• If you are overweight you will benefit from losing weight (providing you keep this weight off). Try also to be more active as this will help to control your weight and your diabetes and improve your general health

  • Getting the right balance in your diet
    • To eat a healthy diet you need to eat foods from each of the 5 food groups in the right proportions

    • Fruit, salads and vegetables
      • Try to eat fruit and vegetables at every meal. Try to eat at least 5 portions a day, and have at least 2 of these as vegetables or salad

        • One portion is a piece of fruit (an apple, pear, banana) a slice of a large fruit (such as a melon, mango or pineapple) or 2 small fruit (such as 2 satsumas) or a handful of berries or grapes, or a small glass of fruit juice

        • Drinking fruit juice can cause a quick rise in blood sugar so don't drink it to quench your thirst, drink in small amounts only, preferably with a meal

        • A portion of vegetables is 3 heaped tablespoons or a bowl of salad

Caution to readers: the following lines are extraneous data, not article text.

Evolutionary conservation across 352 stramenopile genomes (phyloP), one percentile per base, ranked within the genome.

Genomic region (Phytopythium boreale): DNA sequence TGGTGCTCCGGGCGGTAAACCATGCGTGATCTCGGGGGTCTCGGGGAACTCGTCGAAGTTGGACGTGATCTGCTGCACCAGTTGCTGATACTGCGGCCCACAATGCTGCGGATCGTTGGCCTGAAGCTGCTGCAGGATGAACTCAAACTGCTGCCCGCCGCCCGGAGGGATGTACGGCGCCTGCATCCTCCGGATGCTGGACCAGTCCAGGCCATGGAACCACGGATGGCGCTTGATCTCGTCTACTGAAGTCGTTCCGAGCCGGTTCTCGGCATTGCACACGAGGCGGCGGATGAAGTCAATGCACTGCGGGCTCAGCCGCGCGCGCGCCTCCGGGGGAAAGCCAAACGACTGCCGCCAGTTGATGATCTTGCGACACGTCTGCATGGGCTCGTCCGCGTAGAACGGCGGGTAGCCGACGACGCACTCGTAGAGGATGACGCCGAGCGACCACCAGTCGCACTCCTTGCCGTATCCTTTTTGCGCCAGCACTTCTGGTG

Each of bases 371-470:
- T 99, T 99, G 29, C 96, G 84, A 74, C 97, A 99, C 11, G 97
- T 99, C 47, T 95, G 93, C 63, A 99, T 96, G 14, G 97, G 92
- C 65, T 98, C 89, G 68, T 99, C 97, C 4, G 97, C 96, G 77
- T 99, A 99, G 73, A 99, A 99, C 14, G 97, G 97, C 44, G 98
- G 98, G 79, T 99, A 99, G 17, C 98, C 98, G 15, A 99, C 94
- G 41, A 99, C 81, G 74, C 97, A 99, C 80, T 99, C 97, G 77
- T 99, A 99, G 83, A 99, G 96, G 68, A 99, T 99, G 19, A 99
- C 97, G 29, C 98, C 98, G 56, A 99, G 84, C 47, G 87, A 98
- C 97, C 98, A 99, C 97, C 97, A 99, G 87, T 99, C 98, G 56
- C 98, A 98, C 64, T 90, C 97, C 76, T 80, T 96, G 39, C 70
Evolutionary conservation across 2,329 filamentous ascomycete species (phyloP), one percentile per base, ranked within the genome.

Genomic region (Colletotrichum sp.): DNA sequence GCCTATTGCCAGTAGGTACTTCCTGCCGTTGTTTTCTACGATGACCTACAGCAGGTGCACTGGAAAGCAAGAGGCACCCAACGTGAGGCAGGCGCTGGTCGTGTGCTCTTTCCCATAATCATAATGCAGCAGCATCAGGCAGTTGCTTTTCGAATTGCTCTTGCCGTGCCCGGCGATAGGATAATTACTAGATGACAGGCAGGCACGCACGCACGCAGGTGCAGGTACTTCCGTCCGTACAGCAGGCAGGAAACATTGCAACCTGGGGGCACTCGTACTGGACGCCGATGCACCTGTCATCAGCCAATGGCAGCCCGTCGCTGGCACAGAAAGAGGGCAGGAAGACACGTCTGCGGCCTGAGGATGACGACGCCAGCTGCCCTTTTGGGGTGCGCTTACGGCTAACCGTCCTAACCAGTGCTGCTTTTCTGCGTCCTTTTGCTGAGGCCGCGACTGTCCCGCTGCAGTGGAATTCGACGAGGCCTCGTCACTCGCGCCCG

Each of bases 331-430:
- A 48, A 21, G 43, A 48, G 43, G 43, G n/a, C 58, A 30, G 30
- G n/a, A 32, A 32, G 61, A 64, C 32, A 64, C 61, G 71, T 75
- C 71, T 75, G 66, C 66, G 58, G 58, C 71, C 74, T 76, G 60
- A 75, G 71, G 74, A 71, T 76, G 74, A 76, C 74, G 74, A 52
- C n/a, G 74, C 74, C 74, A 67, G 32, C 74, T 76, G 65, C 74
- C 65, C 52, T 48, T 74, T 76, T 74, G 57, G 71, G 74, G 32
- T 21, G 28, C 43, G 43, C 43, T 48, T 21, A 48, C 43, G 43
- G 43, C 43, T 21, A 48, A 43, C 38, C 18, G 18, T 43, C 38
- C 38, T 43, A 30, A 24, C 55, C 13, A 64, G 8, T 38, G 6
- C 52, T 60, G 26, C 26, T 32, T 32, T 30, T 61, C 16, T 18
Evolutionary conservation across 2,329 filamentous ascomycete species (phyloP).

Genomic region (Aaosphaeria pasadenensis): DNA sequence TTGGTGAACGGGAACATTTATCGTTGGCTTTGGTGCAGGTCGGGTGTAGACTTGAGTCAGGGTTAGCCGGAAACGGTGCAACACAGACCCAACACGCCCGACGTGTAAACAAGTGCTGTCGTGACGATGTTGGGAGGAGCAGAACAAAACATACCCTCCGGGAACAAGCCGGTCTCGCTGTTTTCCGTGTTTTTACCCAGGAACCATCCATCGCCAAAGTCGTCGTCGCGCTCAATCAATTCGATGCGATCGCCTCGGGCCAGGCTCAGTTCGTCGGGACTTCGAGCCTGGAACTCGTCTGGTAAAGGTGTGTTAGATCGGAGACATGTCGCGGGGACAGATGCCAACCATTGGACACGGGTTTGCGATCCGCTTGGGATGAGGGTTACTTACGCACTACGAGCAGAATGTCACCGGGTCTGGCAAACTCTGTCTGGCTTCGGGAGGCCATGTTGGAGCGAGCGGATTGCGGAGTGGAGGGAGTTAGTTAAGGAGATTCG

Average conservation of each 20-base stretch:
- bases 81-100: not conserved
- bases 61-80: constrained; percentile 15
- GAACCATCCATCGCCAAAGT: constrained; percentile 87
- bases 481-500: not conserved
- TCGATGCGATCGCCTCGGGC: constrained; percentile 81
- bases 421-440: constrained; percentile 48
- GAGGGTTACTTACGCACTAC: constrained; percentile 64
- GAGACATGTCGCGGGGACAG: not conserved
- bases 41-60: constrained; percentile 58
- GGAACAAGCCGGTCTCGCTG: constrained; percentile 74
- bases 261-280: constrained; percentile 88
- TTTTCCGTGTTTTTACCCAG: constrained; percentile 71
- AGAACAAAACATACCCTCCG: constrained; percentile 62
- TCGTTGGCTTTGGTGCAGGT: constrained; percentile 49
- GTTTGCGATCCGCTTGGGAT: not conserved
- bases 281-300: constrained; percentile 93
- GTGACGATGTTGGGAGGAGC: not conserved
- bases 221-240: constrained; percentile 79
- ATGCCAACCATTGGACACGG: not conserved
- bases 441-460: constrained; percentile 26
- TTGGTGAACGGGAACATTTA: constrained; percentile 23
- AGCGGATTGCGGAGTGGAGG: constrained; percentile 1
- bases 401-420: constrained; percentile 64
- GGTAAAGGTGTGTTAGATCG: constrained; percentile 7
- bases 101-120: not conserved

• Bread, cereals, rice, pasta, potatoes, chapattis
      • Regular meals with regular amounts of starchy foods will help to fill you up. Having a starchy food at each meal helps to control your appetite and your weight

      • Wholemeal bread is good for your general health but it is not necessary to eat this instead of white bread if you do not like it. Bread containing whole grains is another good alternative

      • Try eating pasta more often as an alternative to potatoes and try oat based cereals for a change such as porridge and muesli

    • Meat, fish, and alternatives
      • Eat lean meat or chicken without skin to cut down on saturated fat
        • Aim for 80-110g (3-4oz) of meat or 110-140g (4-5oz) of fish as a portion

      • Aim to eat fish more often
        • Try to include oily fish (salmon, trout, sardines, mackerel and pilchards) in your diet once a week

      • Eat pulses (peas, beans, lentils, baked beans) as part of a meal, in casseroles, salads or soups

      • Milk and dairy foods
        • Choose lower fat milk such as semi-skimmed milk
        • Limit the amount of high fat cheese and choose some low fat alternatives (low fat cheese spreads, and low fat soft cheese)